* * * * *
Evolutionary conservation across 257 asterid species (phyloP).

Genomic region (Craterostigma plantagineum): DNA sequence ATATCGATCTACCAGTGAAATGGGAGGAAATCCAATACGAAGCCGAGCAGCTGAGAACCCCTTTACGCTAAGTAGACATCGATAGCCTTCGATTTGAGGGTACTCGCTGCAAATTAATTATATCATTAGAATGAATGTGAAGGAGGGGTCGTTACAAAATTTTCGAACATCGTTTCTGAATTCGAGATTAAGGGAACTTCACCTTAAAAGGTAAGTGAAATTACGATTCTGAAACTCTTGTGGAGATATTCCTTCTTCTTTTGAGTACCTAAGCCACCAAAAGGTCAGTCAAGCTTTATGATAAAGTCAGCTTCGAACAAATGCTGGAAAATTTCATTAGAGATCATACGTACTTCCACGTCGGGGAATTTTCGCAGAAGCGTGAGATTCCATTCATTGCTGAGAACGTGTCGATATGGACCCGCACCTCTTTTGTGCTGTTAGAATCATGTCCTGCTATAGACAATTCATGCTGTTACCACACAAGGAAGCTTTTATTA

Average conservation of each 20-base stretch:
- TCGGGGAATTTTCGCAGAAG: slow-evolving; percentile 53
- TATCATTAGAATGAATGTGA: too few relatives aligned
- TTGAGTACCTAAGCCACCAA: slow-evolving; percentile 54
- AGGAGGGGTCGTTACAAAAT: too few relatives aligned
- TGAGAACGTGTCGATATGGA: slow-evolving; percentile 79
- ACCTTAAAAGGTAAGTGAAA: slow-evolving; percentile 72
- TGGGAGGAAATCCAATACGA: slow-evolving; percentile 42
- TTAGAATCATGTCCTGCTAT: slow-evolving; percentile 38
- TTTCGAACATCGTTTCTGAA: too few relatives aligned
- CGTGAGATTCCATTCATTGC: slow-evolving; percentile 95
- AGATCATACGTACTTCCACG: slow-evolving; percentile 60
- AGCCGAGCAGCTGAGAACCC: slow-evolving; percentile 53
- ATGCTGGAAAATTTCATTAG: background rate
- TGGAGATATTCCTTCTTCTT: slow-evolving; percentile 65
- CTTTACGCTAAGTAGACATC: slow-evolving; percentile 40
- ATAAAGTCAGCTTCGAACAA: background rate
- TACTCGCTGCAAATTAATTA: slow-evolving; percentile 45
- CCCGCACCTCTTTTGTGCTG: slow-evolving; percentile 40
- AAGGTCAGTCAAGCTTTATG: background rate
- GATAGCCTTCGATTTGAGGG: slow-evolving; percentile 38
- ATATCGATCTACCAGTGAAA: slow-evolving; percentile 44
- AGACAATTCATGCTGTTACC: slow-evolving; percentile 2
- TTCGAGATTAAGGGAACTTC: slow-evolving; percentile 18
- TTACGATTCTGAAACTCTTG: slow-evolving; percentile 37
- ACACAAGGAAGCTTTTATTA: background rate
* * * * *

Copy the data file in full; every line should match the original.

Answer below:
Evolutionary conservation across 257 asterid species (phyloP).

Genomic region (Craterostigma plantagineum): DNA sequence ATATCGATCTACCAGTGAAATGGGAGGAAATCCAATACGAAGCCGAGCAGCTGAGAACCCCTTTACGCTAAGTAGACATCGATAGCCTTCGATTTGAGGGTACTCGCTGCAAATTAATTATATCATTAGAATGAATGTGAAGGAGGGGTCGTTACAAAATTTTCGAACATCGTTTCTGAATTCGAGATTAAGGGAACTTCACCTTAAAAGGTAAGTGAAATTACGATTCTGAAACTCTTGTGGAGATATTCCTTCTTCTTTTGAGTACCTAAGCCACCAAAAGGTCAGTCAAGCTTTATGATAAAGTCAGCTTCGAACAAATGCTGGAAAATTTCATTAGAGATCATACGTACTTCCACGTCGGGGAATTTTCGCAGAAGCGTGAGATTCCATTCATTGCTGAGAACGTGTCGATATGGACCCGCACCTCTTTTGTGCTGTTAGAATCATGTCCTGCTATAGACAATTCATGCTGTTACCACACAAGGAAGCTTTTATTA

Average conservation of each 20-base stretch:
- TCGGGGAATTTTCGCAGAAG: slow-evolving; percentile 53
- TATCATTAGAATGAATGTGA: too few relatives aligned
- TTGAGTACCTAAGCCACCAA: slow-evolving; percentile 54
- AGGAGGGGTCGTTACAAAAT: too few relatives aligned
- TGAGAACGTGTCGATATGGA: slow-evolving; percentile 79
- ACCTTAAAAGGTAAGTGAAA: slow-evolving; percentile 72
- TGGGAGGAAATCCAATACGA: slow-evolving; percentile 42
- TTAGAATCATGTCCTGCTAT: slow-evolving; percentile 38
- TTTCGAACATCGTTTCTGAA: too few relatives aligned
- CGTGAGATTCCATTCATTGC: slow-evolving; percentile 95
- AGATCATACGTACTTCCACG: slow-evolving; percentile 60
- AGCCGAGCAGCTGAGAACCC: slow-evolving; percentile 53
- ATGCTGGAAAATTTCATTAG: background rate
- TGGAGATATTCCTTCTTCTT: slow-evolving; percentile 65
- CTTTACGCTAAGTAGACATC: slow-evolving; percentile 40
- ATAAAGTCAGCTTCGAACAA: background rate
- TACTCGCTGCAAATTAATTA: slow-evolving; percentile 45
- CCCGCACCTCTTTTGTGCTG: slow-evolving; percentile 40
- AAGGTCAGTCAAGCTTTATG: background rate
- GATAGCCTTCGATTTGAGGG: slow-evolving; percentile 38
- ATATCGATCTACCAGTGAAA: slow-evolving; percentile 44
- AGACAATTCATGCTGTTACC: slow-evolving; percentile 2
- TTCGAGATTAAGGGAACTTC: slow-evolving; percentile 18
- TTACGATTCTGAAACTCTTG: slow-evolving; percentile 37
- ACACAAGGAAGCTTTTATTA: background rate